I suppose inductive loops can be placed on sidewalks that will automatically command the system to stop. But, the perps will just use an older car.
Soon most new cars will come with radar braking and pedestrian avoidance. It will take a long toime to get old cars off the road. Where there’s a will, there’s a way.

Zaku's avatar

@LuckyGuy Not everyone has that will (fortunately, I would say). I don’t think I’ll even have the will to drive at all if all the robot-control, police-control, insurance-control, bank-control, track-your-every-movement crap is the only way of the future. And, even if there is still control-freak-human-society and there are no human controllable cars 300 years from now (and no human-controllable hoverboards etc), if there are still humans who are allowed to take action, and humans overall are still as bad at detecting and treating trauma, abuse and mental illness as they are now, so people are still full of repressed rage and feelings of powerlessness (probably not helped by fearful people trying to prevent anyone from piloting anything), they’ll still find ways to kill each other.

LuckyGuy's avatar

@Zaku Yep. i heard that the “radicalized” suspect “spent weeks plotting”.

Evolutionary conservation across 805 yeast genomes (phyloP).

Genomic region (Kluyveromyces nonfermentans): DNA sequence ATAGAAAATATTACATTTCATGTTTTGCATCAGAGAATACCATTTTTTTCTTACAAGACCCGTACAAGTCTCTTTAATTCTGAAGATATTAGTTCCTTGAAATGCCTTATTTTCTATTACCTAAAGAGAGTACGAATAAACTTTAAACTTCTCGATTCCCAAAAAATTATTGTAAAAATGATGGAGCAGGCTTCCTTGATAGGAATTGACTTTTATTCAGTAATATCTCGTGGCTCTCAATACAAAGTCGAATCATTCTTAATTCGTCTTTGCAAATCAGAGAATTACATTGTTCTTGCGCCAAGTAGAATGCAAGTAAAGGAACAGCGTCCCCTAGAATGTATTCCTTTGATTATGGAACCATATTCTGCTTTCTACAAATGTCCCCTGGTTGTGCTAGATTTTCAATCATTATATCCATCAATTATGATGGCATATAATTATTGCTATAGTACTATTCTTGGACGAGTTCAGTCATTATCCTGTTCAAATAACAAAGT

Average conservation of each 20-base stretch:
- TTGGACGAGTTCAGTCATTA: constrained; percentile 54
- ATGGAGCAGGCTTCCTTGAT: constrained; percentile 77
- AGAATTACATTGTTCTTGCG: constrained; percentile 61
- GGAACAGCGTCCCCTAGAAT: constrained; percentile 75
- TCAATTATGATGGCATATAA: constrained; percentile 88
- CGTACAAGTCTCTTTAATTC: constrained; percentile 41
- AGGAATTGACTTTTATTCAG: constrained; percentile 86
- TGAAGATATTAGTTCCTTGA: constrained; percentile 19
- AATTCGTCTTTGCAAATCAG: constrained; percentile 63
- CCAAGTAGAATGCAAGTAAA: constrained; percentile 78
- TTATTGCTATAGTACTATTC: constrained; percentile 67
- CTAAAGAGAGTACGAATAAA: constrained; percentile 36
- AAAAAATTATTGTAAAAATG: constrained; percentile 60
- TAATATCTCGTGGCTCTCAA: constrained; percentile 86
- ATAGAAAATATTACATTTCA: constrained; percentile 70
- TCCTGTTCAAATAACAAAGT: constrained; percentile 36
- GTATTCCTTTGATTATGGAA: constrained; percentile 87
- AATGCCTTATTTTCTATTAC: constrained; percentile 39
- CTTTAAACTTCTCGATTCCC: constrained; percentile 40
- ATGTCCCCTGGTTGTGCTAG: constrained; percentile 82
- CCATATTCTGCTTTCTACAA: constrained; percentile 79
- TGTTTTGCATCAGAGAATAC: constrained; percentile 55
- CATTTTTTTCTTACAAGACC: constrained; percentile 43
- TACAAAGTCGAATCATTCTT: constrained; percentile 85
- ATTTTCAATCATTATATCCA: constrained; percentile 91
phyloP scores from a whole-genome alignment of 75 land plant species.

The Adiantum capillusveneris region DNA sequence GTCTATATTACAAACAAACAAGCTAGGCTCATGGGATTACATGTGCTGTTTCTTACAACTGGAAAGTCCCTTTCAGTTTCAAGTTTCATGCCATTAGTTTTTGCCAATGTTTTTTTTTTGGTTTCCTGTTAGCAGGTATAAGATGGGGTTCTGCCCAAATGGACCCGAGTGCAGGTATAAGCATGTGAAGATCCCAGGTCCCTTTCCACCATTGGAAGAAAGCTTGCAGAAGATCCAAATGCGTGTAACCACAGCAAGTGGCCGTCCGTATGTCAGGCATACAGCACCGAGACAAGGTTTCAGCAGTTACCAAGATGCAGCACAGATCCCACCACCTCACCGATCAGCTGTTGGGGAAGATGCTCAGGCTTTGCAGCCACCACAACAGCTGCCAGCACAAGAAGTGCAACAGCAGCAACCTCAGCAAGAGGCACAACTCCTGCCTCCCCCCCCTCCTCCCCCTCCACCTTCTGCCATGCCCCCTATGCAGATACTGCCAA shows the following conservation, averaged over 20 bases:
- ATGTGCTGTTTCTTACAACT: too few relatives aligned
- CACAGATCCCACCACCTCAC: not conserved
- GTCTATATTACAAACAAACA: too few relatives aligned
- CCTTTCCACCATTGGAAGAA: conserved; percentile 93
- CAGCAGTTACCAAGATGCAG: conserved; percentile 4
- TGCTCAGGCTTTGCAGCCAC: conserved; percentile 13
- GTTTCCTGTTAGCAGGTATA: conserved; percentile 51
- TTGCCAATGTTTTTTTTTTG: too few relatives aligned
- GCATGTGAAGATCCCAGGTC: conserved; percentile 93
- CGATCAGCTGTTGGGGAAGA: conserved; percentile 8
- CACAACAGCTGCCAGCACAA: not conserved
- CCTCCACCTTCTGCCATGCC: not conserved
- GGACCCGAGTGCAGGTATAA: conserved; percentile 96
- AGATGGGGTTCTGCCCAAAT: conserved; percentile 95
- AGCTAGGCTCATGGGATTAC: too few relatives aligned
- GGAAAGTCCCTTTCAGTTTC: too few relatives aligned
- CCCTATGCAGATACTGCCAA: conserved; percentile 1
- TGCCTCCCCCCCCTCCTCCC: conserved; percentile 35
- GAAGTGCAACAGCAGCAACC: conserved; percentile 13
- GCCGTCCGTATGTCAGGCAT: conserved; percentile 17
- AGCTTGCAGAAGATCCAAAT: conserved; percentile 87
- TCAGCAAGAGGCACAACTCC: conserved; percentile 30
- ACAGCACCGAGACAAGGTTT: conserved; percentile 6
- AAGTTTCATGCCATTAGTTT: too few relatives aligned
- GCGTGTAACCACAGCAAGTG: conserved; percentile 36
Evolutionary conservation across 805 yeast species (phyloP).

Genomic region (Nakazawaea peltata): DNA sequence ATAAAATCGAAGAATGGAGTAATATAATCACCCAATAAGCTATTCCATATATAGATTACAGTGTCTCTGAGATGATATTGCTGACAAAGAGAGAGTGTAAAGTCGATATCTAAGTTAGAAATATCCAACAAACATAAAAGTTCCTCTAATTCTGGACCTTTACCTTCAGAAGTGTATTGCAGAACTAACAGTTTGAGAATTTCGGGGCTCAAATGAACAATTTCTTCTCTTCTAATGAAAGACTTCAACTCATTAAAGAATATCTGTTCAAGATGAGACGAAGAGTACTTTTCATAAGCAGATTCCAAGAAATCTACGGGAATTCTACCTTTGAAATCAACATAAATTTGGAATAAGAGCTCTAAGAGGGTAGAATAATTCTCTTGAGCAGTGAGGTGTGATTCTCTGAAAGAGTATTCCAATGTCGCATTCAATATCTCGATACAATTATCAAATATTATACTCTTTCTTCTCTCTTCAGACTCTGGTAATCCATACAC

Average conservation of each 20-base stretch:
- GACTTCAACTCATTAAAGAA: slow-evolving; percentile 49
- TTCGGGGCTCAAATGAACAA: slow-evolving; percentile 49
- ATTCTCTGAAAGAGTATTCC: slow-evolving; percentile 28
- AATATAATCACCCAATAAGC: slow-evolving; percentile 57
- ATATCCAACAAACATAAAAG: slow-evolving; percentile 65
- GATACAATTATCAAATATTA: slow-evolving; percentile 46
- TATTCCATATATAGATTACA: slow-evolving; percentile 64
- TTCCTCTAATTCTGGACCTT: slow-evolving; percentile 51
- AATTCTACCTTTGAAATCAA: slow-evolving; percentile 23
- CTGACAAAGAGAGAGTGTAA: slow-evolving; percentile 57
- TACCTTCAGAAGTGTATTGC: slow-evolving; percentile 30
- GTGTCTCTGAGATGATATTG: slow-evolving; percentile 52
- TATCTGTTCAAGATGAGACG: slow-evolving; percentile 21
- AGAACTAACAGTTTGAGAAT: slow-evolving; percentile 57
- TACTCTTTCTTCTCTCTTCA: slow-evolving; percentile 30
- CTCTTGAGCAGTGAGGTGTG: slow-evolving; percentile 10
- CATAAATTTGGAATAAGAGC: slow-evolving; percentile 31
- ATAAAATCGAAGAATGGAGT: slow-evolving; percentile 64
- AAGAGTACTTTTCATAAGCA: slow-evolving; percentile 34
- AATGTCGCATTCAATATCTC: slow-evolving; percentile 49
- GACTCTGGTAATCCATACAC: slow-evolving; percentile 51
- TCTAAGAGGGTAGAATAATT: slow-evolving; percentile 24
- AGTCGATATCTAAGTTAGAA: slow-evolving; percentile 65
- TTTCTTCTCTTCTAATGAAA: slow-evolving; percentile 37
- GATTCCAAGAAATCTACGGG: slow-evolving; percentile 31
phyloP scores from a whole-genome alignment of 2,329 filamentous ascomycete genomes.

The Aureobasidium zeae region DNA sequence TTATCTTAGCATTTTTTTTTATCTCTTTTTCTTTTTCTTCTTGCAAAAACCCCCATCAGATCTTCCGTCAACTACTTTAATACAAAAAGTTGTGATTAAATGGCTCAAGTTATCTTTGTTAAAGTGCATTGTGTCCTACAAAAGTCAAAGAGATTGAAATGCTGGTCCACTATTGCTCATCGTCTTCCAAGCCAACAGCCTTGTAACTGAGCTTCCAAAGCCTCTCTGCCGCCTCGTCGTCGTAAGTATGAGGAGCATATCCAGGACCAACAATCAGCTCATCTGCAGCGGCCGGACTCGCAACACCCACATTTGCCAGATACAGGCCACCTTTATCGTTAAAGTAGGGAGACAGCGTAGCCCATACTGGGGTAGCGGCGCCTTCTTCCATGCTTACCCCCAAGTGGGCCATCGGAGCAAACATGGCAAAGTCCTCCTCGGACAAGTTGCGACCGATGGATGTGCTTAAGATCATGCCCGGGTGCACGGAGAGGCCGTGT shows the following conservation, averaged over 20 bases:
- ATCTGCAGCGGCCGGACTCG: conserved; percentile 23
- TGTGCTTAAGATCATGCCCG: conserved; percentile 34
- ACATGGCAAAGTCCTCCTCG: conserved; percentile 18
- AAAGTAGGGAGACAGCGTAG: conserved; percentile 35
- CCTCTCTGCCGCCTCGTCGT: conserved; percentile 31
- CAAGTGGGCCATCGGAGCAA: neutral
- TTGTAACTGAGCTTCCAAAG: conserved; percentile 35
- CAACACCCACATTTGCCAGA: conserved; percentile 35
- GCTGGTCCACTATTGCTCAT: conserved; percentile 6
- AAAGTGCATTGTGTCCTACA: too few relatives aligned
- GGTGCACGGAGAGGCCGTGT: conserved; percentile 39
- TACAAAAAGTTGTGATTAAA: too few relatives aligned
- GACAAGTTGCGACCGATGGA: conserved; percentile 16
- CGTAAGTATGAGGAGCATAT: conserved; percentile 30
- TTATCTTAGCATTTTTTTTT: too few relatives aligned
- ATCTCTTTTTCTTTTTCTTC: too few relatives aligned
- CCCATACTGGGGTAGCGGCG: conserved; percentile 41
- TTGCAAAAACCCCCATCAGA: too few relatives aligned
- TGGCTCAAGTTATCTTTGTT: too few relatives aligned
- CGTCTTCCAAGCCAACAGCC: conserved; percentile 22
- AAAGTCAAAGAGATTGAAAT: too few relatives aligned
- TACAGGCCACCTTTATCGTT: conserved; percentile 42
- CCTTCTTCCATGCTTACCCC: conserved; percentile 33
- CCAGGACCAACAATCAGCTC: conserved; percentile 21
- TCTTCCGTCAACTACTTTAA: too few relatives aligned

Really? How long did it take to figure out that approach? 30 seconds? They guy was definitely not a rocket scientist.

Pandora's avatar

@LuckyGuy I thought the same thing.

Thank you all for your comments. I should’ve been clearer. You don’t want a car to sense danger and suddenly put you in danger by dying, but I figured it could be triggered by actually hitting someone. So yes there will still be a death, but the car will be unable to continue and kill dozens more. Not to mention, it certainly would lower the chances of someone being involved in a hit and run and the driver just drive away.
As for the kind of mechanism, I figure a sort of sensor in the vehicle bumper.

kritiper's avatar

@Pandora As a automotive technician, I can see all kinds of problems with that!